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Disturbance can take many forms and noise is just one of them. Planners made that point in heeding the concerns of residents of a quiet cul-de-sac and scotching plans for a 30-flat supported living development on the edge of a seaside town.
The would-be developers wished to demolish a two-storey house in the cul-de-sac in order to provide an access route to the development site. However, outline planning consent was refused by the local authority and that decision was later confirmed by a central government planning inspector.
The latter found that, although noise endured by the owners of nearby properties would not be significantly increased, the disturbance to their lives would be unacceptable. The development would lead to a substantial increase in traffic passing through the cul-de-sac, interfering with residents' peace and tranquillity.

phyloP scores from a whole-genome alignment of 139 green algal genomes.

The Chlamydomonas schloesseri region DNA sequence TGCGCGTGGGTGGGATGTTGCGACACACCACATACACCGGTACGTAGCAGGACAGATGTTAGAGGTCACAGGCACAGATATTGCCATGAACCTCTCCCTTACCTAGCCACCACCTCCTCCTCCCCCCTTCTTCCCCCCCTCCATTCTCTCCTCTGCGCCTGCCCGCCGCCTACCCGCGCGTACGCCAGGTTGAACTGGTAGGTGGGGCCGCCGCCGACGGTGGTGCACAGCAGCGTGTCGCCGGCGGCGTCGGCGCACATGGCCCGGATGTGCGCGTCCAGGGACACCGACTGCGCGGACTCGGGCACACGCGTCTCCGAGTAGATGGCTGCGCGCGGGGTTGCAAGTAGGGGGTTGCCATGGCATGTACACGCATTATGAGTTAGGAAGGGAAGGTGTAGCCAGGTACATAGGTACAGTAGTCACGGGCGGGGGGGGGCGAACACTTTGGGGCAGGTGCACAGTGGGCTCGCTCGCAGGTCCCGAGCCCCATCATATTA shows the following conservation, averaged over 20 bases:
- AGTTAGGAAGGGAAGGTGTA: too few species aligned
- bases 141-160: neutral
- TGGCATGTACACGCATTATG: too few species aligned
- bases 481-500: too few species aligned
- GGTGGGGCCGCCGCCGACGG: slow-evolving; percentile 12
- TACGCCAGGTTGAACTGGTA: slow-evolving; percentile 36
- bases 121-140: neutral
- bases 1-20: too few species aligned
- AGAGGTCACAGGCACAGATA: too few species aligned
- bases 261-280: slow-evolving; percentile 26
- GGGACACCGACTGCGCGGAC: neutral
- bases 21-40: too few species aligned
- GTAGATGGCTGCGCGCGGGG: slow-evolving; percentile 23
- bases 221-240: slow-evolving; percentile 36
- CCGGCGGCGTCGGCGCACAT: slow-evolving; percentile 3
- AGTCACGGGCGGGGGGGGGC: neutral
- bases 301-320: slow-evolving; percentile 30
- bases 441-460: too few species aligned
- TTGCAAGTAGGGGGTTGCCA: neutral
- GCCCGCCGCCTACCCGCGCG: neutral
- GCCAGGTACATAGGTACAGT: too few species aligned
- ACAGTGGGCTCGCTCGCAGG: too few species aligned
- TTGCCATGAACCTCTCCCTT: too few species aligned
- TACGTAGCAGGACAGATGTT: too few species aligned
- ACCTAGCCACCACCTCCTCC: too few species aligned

In rejecting the developers' challenge to that ruling, the High Court found that the inspector had made no error of law and that the reasons he gave for his decision were intelligible. The cul-de-sac was a quiet enclave of seven homes and the inspector was entitled to find that the increase in traffic levels and pedestrian movements arising from 30 new flats would cause a significant disturbance.